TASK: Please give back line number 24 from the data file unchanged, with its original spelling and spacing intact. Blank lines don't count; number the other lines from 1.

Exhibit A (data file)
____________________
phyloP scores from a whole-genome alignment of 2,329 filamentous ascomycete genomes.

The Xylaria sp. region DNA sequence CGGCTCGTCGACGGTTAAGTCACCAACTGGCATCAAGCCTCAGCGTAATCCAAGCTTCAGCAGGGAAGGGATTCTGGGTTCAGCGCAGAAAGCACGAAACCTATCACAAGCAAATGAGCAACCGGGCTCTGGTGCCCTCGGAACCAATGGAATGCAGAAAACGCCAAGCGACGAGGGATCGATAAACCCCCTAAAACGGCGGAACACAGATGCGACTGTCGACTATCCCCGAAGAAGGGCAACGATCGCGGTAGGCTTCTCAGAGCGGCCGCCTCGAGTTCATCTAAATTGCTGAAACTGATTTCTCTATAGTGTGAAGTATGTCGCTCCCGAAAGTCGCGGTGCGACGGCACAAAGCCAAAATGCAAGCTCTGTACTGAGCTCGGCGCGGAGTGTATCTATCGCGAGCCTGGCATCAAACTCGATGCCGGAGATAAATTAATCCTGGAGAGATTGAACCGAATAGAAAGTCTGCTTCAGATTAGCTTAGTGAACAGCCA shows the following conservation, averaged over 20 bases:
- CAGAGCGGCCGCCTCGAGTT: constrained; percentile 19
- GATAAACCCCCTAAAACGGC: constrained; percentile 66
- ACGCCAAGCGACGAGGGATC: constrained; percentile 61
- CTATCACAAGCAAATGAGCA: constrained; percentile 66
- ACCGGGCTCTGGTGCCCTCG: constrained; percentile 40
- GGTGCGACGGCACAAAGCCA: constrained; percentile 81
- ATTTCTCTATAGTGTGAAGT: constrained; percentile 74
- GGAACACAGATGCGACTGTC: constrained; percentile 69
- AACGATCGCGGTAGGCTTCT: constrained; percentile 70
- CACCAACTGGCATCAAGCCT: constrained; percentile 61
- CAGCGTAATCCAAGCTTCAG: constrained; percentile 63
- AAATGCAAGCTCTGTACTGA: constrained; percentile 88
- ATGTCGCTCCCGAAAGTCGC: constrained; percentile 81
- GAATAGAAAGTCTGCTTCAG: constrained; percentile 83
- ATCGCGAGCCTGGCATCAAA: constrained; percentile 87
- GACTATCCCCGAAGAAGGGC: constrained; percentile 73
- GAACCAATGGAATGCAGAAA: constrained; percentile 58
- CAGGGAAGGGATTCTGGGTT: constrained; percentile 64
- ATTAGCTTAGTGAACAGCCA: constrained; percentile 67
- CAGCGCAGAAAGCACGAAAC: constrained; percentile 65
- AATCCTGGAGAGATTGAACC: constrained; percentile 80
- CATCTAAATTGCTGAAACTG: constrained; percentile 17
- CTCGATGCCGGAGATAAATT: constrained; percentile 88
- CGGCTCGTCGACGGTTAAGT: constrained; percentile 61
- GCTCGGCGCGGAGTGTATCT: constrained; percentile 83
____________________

- CATCTAAATTGCTGAAACTG: constrained; percentile 17